Daniel Martin Katz

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Acyclic digraphs arise in many natural and artificial processes. Among the broader set, dynamic citation networks represent an important type of acyclic digraph. For example, the study of such networks includes the spread of ideas through academic citations, the spread of innovation through patent citations, and the development of precedent in common law(More)
Building upon developments in theoretical and applied machine learning, as well as the efforts of various scholars including Guimerà and Sales-Pardo (2011), Ruger et al. (2004), and Martin et al. (2004), we construct a model designed to predict the voting behavior of the Supreme Court of the United States. Using the extremely randomized tree method first(More)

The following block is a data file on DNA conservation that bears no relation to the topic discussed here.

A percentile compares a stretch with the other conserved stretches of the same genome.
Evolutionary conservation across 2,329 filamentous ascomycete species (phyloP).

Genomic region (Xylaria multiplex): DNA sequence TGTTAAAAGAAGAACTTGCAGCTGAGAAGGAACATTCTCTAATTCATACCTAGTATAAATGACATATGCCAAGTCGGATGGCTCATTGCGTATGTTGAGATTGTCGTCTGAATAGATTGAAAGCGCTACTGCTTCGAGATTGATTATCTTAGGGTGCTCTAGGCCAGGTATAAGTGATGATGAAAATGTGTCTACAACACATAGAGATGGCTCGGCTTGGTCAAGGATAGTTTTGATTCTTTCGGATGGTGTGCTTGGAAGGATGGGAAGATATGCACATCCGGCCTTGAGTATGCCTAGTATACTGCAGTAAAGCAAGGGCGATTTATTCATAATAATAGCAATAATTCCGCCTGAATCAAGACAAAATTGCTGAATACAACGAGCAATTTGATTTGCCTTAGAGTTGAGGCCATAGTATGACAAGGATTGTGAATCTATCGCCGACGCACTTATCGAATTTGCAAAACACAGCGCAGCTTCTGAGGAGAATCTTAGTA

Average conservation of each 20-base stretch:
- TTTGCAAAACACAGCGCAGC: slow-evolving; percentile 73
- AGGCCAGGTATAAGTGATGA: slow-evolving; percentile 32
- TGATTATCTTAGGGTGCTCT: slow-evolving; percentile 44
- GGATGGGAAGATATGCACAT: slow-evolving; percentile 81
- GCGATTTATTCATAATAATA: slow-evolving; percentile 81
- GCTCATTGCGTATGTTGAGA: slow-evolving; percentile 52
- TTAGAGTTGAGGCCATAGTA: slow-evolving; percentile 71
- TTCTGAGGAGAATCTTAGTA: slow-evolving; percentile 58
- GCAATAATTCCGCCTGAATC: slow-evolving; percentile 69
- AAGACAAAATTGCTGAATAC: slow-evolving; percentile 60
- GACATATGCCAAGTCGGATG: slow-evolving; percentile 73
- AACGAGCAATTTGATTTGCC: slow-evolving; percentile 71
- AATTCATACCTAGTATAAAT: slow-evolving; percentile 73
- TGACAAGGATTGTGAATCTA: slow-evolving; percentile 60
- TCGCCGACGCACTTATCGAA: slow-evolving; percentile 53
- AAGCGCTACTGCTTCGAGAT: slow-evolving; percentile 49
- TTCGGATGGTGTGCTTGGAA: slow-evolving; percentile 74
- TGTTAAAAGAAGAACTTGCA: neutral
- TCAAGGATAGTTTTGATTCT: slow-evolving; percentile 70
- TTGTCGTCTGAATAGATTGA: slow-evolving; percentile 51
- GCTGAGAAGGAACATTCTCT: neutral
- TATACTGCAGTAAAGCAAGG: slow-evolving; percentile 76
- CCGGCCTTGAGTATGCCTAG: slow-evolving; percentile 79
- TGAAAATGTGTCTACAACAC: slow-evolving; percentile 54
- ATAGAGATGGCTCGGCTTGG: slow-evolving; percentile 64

The United States Code (Code) is a document containing over 22 million words that represents a large and important source of Federal statutory law. Scholars and policy advocates often discuss the direction and magnitude of changes in various aspects of the Code. However, few have mathematically formalized the notions behind these discussions or directly(More)
Einstein’s razor, a corollary of Ockham’s razor, is often paraphrased as follows: make everything as simple as possible, but not simpler. This rule of thumb describes the challenge that designers of a legal system face—to craft simple laws that produce desired ends, but not to pursue simplicity so far as to undermine those ends. Complexity, simplicity’s(More)
In this paper, we compare several network representations of the corpus of United States Supreme Court decisions (1791--2005). This corpus is not only of seminal importance, but also represents a highly structured and largely self-contained body of case law. As constructed herein, nodes represent whole cases or individual "opinion units" within cases. Edges(More)
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